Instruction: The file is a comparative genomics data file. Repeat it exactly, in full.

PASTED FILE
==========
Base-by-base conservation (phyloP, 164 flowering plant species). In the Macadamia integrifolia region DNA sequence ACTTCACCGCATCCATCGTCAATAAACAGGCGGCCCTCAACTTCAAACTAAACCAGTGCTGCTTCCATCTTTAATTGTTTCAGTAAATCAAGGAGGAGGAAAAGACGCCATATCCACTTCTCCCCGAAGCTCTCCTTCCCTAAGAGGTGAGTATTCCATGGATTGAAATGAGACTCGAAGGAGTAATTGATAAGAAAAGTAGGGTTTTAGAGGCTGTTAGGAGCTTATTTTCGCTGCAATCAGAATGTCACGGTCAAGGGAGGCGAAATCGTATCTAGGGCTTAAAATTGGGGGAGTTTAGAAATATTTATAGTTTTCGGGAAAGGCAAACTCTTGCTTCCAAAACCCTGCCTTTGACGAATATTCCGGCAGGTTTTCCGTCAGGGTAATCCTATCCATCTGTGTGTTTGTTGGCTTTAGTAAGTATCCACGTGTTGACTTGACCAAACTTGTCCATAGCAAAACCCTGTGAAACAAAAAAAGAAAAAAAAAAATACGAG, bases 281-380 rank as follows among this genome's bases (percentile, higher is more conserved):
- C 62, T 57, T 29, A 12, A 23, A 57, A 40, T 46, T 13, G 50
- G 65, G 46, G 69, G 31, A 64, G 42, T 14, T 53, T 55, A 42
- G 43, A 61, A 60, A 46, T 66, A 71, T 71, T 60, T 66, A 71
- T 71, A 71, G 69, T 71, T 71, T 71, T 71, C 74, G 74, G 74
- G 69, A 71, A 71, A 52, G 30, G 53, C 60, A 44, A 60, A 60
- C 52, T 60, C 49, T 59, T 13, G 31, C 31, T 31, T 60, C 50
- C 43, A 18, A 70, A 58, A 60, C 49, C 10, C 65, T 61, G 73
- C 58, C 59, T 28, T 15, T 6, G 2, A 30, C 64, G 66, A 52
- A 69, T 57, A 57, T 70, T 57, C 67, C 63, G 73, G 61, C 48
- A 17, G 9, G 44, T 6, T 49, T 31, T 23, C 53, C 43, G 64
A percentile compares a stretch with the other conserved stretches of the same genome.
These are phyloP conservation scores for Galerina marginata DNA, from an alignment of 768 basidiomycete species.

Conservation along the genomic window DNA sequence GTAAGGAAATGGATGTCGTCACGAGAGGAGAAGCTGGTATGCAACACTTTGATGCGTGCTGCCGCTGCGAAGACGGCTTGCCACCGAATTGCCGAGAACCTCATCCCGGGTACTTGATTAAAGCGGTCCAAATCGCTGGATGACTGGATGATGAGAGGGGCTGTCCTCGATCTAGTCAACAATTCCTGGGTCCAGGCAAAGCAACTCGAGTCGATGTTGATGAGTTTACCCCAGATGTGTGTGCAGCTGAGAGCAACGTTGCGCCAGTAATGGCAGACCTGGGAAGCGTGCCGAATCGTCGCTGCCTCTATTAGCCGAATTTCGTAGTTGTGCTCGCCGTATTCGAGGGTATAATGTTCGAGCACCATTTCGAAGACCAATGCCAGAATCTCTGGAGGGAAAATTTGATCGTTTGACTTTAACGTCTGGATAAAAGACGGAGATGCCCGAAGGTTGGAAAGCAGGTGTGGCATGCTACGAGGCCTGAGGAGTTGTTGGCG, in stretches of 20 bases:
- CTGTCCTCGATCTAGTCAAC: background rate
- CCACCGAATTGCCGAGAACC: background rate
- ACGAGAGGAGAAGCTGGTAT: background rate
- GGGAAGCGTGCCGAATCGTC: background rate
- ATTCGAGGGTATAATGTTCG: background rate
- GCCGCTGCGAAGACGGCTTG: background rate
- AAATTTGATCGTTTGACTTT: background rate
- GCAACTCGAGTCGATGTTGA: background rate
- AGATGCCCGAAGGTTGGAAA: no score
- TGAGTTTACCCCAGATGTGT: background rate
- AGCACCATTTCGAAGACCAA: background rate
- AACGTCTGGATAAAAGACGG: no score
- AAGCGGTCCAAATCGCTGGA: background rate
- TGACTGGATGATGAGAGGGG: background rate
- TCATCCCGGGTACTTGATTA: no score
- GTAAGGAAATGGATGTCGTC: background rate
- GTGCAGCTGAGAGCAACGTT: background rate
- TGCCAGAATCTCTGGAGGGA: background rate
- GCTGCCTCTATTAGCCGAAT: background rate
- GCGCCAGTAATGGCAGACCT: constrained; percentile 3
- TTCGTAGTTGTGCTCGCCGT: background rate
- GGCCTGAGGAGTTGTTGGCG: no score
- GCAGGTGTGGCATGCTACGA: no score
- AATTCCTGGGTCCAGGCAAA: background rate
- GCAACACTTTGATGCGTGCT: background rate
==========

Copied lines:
Base-by-base conservation (phyloP, 164 flowering plant species). In the Macadamia integrifolia region DNA sequence ACTTCACCGCATCCATCGTCAATAAACAGGCGGCCCTCAACTTCAAACTAAACCAGTGCTGCTTCCATCTTTAATTGTTTCAGTAAATCAAGGAGGAGGAAAAGACGCCATATCCACTTCTCCCCGAAGCTCTCCTTCCCTAAGAGGTGAGTATTCCATGGATTGAAATGAGACTCGAAGGAGTAATTGATAAGAAAAGTAGGGTTTTAGAGGCTGTTAGGAGCTTATTTTCGCTGCAATCAGAATGTCACGGTCAAGGGAGGCGAAATCGTATCTAGGGCTTAAAATTGGGGGAGTTTAGAAATATTTATAGTTTTCGGGAAAGGCAAACTCTTGCTTCCAAAACCCTGCCTTTGACGAATATTCCGGCAGGTTTTCCGTCAGGGTAATCCTATCCATCTGTGTGTTTGTTGGCTTTAGTAAGTATCCACGTGTTGACTTGACCAAACTTGTCCATAGCAAAACCCTGTGAAACAAAAAAAGAAAAAAAAAAATACGAG, bases 281-380 rank as follows among this genome's bases (percentile, higher is more conserved):
- C 62, T 57, T 29, A 12, A 23, A 57, A 40, T 46, T 13, G 50
- G 65, G 46, G 69, G 31, A 64, G 42, T 14, T 53, T 55, A 42
- G 43, A 61, A 60, A 46, T 66, A 71, T 71, T 60, T 66, A 71
- T 71, A 71, G 69, T 71, T 71, T 71, T 71, C 74, G 74, G 74
- G 69, A 71, A 71, A 52, G 30, G 53, C 60, A 44, A 60, A 60
- C 52, T 60, C 49, T 59, T 13, G 31, C 31, T 31, T 60, C 50
- C 43, A 18, A 70, A 58, A 60, C 49, C 10, C 65, T 61, G 73
- C 58, C 59, T 28, T 15, T 6, G 2, A 30, C 64, G 66, A 52
- A 69, T 57, A 57, T 70, T 57, C 67, C 63, G 73, G 61, C 48
- A 17, G 9, G 44, T 6, T 49, T 31, T 23, C 53, C 43, G 64
A percentile compares a stretch with the other conserved stretches of the same genome.
These are phyloP conservation scores for Galerina marginata DNA, from an alignment of 768 basidiomycete species.

Conservation along the genomic window DNA sequence GTAAGGAAATGGATGTCGTCACGAGAGGAGAAGCTGGTATGCAACACTTTGATGCGTGCTGCCGCTGCGAAGACGGCTTGCCACCGAATTGCCGAGAACCTCATCCCGGGTACTTGATTAAAGCGGTCCAAATCGCTGGATGACTGGATGATGAGAGGGGCTGTCCTCGATCTAGTCAACAATTCCTGGGTCCAGGCAAAGCAACTCGAGTCGATGTTGATGAGTTTACCCCAGATGTGTGTGCAGCTGAGAGCAACGTTGCGCCAGTAATGGCAGACCTGGGAAGCGTGCCGAATCGTCGCTGCCTCTATTAGCCGAATTTCGTAGTTGTGCTCGCCGTATTCGAGGGTATAATGTTCGAGCACCATTTCGAAGACCAATGCCAGAATCTCTGGAGGGAAAATTTGATCGTTTGACTTTAACGTCTGGATAAAAGACGGAGATGCCCGAAGGTTGGAAAGCAGGTGTGGCATGCTACGAGGCCTGAGGAGTTGTTGGCG, in stretches of 20 bases:
- CTGTCCTCGATCTAGTCAAC: background rate
- CCACCGAATTGCCGAGAACC: background rate
- ACGAGAGGAGAAGCTGGTAT: background rate
- GGGAAGCGTGCCGAATCGTC: background rate
- ATTCGAGGGTATAATGTTCG: background rate
- GCCGCTGCGAAGACGGCTTG: background rate
- AAATTTGATCGTTTGACTTT: background rate
- GCAACTCGAGTCGATGTTGA: background rate
- AGATGCCCGAAGGTTGGAAA: no score
- TGAGTTTACCCCAGATGTGT: background rate
- AGCACCATTTCGAAGACCAA: background rate
- AACGTCTGGATAAAAGACGG: no score
- AAGCGGTCCAAATCGCTGGA: background rate
- TGACTGGATGATGAGAGGGG: background rate
- TCATCCCGGGTACTTGATTA: no score
- GTAAGGAAATGGATGTCGTC: background rate
- GTGCAGCTGAGAGCAACGTT: background rate
- TGCCAGAATCTCTGGAGGGA: background rate
- GCTGCCTCTATTAGCCGAAT: background rate
- GCGCCAGTAATGGCAGACCT: constrained; percentile 3
- TTCGTAGTTGTGCTCGCCGT: background rate
- GGCCTGAGGAGTTGTTGGCG: no score
- GCAGGTGTGGCATGCTACGA: no score
- AATTCCTGGGTCCAGGCAAA: background rate
- GCAACACTTTGATGCGTGCT: background rate